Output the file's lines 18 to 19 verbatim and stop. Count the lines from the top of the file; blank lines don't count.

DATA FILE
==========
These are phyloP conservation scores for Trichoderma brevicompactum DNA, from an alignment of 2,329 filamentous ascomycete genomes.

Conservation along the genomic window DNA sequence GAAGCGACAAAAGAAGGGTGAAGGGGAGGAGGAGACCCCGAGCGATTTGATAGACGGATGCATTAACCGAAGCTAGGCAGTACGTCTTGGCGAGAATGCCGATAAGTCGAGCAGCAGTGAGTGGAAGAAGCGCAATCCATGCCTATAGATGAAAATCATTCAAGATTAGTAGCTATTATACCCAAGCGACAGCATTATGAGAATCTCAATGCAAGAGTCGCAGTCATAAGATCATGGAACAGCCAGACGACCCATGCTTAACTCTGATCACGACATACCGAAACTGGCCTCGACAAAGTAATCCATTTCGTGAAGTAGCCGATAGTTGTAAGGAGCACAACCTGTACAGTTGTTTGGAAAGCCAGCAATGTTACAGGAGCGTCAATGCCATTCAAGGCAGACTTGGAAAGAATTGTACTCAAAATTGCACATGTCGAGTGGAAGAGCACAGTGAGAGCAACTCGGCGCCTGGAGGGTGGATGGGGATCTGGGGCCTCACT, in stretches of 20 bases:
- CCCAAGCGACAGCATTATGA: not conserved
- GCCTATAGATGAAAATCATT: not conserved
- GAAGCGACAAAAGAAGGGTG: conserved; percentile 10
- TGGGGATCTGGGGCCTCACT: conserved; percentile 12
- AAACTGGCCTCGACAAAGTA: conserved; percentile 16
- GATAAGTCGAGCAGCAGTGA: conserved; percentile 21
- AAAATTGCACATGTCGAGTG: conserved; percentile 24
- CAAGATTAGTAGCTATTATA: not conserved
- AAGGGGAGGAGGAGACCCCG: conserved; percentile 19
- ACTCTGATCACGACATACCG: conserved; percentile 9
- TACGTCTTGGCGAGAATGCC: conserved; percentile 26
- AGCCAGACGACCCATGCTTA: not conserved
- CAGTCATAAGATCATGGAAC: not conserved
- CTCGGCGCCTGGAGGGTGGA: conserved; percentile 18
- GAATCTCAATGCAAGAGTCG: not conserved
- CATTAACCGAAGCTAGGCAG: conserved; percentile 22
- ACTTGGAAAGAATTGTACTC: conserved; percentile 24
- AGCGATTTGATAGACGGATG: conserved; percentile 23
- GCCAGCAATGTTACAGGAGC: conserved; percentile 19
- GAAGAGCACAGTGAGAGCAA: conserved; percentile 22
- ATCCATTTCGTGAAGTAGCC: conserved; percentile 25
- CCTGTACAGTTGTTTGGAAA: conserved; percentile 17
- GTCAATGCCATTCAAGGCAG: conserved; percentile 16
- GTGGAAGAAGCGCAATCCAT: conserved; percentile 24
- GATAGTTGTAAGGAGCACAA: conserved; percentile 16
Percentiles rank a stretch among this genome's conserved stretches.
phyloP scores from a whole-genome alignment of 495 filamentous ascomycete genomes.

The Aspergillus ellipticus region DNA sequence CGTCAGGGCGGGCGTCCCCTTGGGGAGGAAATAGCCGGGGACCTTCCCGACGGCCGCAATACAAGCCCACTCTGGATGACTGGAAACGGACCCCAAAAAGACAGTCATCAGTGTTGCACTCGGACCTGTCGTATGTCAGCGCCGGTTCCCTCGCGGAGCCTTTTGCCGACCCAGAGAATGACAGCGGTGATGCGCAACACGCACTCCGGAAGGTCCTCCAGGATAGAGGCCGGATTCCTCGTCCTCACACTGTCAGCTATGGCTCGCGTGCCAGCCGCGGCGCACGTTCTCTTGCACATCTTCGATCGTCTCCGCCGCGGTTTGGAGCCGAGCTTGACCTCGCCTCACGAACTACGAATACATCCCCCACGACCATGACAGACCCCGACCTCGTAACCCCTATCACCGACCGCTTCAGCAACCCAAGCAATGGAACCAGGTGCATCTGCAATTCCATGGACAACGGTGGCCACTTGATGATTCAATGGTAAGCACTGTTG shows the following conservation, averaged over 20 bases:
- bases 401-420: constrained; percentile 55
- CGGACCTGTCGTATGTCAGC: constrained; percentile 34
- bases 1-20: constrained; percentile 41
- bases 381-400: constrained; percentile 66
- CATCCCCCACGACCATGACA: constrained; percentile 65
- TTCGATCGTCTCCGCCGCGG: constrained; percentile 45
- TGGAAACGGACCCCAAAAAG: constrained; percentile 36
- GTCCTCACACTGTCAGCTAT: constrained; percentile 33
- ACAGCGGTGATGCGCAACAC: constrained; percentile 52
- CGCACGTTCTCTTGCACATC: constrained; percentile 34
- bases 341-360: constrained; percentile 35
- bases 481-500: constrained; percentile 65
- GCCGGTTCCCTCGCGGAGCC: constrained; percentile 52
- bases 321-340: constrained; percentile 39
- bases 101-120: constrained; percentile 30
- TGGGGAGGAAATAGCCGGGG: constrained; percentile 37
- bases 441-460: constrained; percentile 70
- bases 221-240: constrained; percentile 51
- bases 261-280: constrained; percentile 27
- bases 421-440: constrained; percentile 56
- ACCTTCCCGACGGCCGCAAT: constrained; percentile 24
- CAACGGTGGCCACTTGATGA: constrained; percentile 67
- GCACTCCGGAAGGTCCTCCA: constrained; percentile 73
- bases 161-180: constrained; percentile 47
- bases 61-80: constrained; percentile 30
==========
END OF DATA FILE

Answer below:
- CATTAACCGAAGCTAGGCAG: conserved; percentile 22
- ACTTGGAAAGAATTGTACTC: conserved; percentile 24